The tie-in to an exhibition at the Metropolitan Museum of Art, this richly illustrated study incorporates more than two hundred prints, paintings, drawings, and illuminated books by poet, artist, and mystic William Blake, accompanied by introductory essays on Blake the man, his role in the political and social upheavals of his era, his innovative printing techniques, and his visionary art.
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One day in the late 1760s, when William Blake was a little boy enrolled in a London drawing school, a strange thing happened as he walked across Peckham Rye. He saw "a tree filled with angels, bright angelic wings bespangling every bough like stars." These spirits, and a host of other creatures that peopled his fervent imagination, would later be immortalized in the engravings and poems he printed on his own press, which have placed him in the first rank of British artists and literary figures. And so it is surprising that this fine book--impeccable in every respect, from the detailed yet easy-to-follow notes on individual prints, drawings, and paintings to the quality and thoughtful presentation of the 250 reproductions--wasn't published sooner. It accompanies "William Blake," the largest-ever exhibition of the artist's works, which originated at the Tate Britain and is at the Metropolitan Museum of Art in New York through May 27, 2001.
Essays by biographer and novelist Peter Ackroyd and Romantic poetry specialist Marilyn Butler set the stage for the haunting images of powerful, accursed, and spectral figures on succeeding pages. The four sections of the book address key aspects of Blake's art. The first one focuses on the influence of Gothic style and spiritualism on his style. The second deals with Blake's life during the 1790s in the South London village of Lambeth, where he harnessed his printmaking innovations to radical political views. It is intriguing to learn how even Blake's new, typically contrary method of etching in relief was a metaphor for his belief in divinely inspired innate ideas. The third section discusses the odd characters that peopled Blake's works, and the fourth surveys his major illuminated books (including Songs of Innocence and Experience), which he created, in his words, "under the direction of Messengers from Heaven, Daily & Nightly." --Cathy CurtisAbout the Author:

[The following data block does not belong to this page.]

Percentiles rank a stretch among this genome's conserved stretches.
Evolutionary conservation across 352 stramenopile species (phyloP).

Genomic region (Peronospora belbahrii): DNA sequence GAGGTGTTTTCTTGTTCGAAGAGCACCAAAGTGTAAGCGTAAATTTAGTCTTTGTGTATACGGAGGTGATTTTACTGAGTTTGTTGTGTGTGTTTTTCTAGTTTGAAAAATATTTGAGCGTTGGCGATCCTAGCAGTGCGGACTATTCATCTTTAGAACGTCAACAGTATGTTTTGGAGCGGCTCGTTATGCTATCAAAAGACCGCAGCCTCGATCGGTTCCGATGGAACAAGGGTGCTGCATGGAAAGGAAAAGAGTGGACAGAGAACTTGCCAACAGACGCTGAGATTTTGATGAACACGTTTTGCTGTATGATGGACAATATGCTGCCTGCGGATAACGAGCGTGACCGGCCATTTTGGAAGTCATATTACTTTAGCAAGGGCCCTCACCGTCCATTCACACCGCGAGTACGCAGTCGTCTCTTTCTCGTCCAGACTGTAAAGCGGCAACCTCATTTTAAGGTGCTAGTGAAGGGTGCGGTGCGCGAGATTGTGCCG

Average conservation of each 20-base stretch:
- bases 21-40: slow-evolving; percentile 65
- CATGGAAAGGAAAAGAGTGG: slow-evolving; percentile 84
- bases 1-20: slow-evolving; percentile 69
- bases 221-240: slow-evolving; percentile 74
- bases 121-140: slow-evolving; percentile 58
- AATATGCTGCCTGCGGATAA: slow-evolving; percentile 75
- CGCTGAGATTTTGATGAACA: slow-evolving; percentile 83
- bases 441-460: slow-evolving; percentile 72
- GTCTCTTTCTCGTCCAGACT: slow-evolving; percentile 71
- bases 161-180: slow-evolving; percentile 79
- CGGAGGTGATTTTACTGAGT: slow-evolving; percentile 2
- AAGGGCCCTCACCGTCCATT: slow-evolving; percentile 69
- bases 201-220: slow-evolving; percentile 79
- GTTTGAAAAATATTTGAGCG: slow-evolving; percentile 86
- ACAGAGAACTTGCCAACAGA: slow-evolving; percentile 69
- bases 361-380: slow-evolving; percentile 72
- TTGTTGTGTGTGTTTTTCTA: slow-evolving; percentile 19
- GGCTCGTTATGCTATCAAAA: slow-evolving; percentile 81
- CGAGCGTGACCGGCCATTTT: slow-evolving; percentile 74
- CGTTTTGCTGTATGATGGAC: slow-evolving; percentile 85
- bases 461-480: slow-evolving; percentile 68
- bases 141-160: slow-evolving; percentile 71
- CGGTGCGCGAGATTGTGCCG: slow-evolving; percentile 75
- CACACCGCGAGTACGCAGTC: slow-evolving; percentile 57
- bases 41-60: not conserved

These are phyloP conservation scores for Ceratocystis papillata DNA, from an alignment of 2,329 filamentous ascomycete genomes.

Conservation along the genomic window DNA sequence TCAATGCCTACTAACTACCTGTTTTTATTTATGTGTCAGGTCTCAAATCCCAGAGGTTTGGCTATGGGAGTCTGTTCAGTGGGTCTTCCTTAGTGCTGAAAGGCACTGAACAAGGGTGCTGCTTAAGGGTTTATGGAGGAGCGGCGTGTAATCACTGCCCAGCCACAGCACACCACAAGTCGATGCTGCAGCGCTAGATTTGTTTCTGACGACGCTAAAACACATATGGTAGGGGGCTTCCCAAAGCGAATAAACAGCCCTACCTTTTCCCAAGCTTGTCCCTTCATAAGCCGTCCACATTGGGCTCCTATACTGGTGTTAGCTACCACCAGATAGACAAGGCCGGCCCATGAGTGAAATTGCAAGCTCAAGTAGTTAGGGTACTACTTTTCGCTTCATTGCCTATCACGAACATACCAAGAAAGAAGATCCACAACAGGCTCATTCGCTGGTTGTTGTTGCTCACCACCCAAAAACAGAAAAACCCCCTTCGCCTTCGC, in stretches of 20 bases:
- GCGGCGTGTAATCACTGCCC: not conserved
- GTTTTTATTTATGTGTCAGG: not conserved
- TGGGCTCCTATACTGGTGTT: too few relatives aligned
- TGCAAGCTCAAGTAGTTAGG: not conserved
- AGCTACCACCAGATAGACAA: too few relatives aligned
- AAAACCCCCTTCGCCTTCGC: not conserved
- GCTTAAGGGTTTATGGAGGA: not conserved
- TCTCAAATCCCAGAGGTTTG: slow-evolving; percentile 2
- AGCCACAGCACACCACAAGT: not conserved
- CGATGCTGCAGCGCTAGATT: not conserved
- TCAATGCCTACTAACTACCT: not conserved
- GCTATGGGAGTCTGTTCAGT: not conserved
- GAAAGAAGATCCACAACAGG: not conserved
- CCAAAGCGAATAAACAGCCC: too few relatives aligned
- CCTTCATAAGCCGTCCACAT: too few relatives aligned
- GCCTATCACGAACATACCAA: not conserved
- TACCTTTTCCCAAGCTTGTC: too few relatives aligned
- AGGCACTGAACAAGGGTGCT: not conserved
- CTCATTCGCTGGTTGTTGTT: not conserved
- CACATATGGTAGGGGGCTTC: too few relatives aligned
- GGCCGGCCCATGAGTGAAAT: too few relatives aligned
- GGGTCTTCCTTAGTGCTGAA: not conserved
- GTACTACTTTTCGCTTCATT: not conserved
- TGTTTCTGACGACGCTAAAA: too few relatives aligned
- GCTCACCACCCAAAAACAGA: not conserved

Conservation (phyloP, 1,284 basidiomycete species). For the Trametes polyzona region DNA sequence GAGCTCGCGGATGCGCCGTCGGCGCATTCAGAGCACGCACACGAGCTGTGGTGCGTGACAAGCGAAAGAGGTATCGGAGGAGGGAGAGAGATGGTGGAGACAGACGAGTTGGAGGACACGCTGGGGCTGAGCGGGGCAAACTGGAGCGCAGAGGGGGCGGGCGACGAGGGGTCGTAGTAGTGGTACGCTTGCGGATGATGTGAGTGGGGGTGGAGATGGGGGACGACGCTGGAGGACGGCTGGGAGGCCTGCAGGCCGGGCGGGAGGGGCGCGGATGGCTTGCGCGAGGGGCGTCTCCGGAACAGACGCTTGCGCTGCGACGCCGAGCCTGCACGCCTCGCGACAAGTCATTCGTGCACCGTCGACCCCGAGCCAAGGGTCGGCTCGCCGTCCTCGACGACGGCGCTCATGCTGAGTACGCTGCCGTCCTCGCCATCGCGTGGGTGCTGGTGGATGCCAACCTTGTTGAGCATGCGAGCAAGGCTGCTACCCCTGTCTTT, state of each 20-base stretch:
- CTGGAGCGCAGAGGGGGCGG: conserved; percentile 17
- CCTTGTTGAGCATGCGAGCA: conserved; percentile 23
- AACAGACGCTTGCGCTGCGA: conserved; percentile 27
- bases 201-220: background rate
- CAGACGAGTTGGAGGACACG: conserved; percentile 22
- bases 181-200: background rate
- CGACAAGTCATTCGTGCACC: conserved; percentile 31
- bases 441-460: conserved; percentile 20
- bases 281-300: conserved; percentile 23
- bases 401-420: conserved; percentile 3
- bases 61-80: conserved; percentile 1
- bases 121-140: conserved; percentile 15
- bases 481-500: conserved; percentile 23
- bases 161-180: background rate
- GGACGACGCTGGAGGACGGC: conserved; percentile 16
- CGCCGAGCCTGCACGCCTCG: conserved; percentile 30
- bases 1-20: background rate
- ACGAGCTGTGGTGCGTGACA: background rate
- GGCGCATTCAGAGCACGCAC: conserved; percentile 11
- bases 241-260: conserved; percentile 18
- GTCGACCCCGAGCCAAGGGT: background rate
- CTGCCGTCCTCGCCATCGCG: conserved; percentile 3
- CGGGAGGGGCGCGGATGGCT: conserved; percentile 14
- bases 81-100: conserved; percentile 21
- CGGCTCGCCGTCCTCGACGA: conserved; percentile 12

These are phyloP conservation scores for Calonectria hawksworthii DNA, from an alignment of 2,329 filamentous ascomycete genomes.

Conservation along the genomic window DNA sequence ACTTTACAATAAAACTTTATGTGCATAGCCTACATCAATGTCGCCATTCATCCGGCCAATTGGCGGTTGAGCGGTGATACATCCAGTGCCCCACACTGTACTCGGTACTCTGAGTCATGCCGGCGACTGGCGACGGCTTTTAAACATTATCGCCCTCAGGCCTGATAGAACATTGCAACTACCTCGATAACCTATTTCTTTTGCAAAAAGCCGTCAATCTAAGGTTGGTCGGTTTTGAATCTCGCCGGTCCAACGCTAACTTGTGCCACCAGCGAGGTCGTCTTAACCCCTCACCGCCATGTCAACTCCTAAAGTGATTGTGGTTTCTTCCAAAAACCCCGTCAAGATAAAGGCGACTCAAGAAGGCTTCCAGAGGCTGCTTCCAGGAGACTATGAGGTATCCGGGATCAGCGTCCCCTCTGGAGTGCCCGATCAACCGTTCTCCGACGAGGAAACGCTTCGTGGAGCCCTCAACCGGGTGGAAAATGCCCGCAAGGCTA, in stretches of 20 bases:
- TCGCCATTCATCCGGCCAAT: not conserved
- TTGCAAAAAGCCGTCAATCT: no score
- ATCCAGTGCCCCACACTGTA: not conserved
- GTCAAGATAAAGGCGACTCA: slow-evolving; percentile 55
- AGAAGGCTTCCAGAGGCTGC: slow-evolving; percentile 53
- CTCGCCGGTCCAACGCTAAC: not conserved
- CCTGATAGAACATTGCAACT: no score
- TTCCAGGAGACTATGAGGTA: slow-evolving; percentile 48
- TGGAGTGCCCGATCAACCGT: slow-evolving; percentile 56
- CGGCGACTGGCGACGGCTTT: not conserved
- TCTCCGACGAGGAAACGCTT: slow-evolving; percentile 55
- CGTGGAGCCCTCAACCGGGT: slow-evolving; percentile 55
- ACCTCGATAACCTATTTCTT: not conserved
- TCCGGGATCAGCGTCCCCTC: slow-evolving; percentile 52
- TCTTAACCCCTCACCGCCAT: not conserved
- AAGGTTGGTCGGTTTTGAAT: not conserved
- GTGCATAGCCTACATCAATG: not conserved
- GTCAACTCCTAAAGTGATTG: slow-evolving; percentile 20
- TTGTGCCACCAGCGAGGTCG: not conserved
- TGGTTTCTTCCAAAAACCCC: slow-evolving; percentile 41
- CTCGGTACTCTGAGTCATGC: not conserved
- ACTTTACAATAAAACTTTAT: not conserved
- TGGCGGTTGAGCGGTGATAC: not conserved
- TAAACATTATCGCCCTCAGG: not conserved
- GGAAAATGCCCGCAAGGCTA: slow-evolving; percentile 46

Robin Hamlyn is senior curator, Tate Collections, London, for the period 1760-1830. Michael Phillips is a reader at the University of York, England.
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Buchbeschreibung Abrams, NY, 2001. Clothbound Hardcover. Buchzustand: New. Zustand des Schutzumschlags: New. NO FINER COPY EXISTS. // NEW BOOK and DJ, both in GIFT-quality MINT condition, and with new Mylar protection. // Clothbound hardcover, 304 pages, illustrated. // You want this book. Size: Quarto. Buchnummer des Verkäufers 000823
Buchbeschreibung Harry N. Abrams, 2001. Hardcover. Buchzustand: New. Never used!. Buchnummer des Verkäufers P110810957108
Buchbeschreibung Harry N. Abrams, 2001. Hardcover. Buchzustand: New. Brand New!. Buchnummer des Verkäufers VIB0810957108
Buchbeschreibung Harry N. Abrams, 2001. Rilegato. Buchzustand: nuovo. Brand New Mint Copies. Essays by Peter Ackroyd: William Blake: The Man. Chonology. Bibliography. Co-author Marilyn Butler: Blake in His Time., Ill. bn: 10, Ill. colori: 240 colour plates, Peso: 1785 gr. Buchnummer des Verkäufers 55-C01
Buchbeschreibung Harry N. Abrams. Hardcover. Buchzustand: New. 0810957108 New Condition. Buchnummer des Verkäufers NEW7.0396881